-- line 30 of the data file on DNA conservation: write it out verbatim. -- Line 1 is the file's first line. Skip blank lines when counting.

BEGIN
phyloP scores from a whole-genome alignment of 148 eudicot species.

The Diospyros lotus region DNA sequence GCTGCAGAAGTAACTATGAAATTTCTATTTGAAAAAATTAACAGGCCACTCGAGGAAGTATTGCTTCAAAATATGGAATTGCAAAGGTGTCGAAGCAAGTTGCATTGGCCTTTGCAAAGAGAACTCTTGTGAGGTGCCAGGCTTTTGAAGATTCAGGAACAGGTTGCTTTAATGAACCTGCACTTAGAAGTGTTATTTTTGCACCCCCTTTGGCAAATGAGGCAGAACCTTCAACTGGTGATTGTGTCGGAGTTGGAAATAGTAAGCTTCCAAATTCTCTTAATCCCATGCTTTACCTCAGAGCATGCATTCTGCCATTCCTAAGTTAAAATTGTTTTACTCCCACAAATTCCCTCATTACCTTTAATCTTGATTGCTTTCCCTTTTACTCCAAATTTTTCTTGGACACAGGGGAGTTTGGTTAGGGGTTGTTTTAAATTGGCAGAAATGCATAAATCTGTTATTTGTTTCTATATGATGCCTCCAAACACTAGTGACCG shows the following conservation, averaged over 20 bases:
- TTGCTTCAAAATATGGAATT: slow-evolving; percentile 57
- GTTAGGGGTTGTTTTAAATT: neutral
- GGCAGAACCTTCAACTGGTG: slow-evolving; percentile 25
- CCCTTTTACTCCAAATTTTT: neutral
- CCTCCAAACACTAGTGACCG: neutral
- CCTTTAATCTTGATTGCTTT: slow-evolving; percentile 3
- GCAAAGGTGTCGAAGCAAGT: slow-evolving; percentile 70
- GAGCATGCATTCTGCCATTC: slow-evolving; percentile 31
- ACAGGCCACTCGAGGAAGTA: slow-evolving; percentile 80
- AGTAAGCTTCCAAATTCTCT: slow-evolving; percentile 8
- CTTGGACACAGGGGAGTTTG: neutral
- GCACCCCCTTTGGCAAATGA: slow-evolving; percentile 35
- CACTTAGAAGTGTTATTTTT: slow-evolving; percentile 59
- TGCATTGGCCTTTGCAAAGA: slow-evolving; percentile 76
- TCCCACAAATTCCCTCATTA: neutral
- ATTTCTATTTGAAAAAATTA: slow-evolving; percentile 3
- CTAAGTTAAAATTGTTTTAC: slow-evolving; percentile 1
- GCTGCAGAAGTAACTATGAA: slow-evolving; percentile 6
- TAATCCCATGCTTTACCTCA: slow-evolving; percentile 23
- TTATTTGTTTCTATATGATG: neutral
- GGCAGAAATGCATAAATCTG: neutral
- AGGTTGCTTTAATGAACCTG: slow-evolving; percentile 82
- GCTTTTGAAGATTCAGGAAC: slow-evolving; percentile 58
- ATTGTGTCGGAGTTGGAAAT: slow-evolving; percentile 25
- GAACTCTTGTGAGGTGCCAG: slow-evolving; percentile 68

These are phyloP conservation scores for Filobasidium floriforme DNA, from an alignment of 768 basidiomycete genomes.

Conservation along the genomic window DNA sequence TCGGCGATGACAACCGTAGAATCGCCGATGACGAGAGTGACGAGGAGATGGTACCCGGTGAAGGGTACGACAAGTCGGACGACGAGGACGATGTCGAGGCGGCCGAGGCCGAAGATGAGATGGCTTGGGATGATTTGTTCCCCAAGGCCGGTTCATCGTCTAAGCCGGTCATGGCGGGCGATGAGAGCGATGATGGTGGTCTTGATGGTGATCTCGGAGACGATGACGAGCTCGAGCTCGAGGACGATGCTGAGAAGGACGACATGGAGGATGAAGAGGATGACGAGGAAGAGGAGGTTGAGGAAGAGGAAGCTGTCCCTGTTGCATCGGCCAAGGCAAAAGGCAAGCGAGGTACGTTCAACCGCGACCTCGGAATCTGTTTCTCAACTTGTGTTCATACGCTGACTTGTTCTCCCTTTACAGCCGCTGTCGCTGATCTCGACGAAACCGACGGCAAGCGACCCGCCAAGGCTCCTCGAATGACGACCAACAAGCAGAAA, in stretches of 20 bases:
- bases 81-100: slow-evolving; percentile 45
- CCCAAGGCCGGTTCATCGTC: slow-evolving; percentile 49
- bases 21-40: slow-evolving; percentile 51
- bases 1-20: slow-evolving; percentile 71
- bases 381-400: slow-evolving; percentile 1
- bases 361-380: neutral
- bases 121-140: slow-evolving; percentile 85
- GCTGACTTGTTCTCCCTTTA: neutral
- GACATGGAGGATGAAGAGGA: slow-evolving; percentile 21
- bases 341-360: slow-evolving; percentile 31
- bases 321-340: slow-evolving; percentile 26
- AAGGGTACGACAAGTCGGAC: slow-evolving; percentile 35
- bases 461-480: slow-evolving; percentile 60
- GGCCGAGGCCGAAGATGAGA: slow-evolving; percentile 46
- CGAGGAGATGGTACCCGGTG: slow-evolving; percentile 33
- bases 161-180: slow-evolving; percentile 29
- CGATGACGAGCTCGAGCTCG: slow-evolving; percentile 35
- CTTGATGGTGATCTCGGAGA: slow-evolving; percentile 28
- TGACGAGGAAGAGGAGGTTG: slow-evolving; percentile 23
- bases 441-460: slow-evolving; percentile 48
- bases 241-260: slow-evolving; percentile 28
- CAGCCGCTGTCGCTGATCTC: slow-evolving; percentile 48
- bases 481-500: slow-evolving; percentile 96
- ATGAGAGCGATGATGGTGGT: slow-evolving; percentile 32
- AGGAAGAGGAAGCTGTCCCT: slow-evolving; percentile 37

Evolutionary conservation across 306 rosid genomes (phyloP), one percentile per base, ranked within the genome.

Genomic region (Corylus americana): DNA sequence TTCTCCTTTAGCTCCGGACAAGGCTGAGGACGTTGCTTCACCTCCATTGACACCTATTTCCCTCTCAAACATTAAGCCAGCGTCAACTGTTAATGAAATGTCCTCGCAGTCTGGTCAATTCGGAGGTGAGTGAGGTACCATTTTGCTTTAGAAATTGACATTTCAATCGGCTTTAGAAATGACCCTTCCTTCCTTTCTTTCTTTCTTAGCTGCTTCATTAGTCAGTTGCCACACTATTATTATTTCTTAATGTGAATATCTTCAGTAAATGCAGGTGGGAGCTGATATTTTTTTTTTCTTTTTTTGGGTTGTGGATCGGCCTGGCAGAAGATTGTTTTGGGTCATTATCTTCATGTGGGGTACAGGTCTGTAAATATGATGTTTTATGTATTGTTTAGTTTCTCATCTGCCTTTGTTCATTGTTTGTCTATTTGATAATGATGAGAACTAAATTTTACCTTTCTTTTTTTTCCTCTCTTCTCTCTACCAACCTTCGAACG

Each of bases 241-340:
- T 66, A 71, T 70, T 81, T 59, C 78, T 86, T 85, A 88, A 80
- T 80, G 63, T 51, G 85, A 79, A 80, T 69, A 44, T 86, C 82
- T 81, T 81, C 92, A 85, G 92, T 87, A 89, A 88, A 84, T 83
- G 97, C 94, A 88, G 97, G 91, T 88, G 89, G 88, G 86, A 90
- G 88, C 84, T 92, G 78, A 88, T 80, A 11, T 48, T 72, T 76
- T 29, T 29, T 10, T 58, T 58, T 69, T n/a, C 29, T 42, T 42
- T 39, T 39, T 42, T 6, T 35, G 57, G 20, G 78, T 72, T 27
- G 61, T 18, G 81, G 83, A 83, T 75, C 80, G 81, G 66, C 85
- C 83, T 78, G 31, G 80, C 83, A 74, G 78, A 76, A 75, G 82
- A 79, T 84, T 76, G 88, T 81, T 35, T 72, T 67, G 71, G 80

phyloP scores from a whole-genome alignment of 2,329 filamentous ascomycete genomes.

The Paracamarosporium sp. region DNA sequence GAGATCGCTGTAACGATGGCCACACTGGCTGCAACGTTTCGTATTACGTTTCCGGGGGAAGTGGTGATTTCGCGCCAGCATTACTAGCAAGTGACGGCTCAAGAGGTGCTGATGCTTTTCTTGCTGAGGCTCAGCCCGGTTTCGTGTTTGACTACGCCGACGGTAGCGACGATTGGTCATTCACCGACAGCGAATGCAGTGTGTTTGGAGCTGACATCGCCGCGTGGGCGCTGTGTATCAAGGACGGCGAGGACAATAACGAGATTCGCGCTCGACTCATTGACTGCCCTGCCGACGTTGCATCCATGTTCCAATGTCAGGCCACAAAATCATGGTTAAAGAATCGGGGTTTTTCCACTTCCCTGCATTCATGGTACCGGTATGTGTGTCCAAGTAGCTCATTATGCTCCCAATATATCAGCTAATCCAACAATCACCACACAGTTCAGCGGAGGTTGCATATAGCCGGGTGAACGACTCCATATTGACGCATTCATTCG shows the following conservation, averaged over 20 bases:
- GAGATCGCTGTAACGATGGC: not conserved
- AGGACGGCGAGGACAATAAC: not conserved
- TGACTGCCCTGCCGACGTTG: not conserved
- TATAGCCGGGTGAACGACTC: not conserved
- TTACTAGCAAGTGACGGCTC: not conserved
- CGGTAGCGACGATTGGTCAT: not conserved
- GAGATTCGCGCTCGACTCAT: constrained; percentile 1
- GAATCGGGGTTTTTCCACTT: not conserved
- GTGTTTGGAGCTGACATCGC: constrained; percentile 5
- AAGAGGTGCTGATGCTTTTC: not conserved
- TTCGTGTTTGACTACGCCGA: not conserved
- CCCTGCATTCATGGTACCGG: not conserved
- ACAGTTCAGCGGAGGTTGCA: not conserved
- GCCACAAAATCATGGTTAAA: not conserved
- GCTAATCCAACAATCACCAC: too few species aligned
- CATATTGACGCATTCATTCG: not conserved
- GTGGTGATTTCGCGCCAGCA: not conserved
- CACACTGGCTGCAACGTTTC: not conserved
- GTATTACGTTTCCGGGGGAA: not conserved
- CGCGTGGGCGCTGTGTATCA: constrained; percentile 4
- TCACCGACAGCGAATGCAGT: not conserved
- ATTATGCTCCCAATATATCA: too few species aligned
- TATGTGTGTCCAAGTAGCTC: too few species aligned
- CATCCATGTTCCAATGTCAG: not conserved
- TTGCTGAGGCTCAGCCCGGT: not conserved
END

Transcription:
- bases 81-100: slow-evolving; percentile 45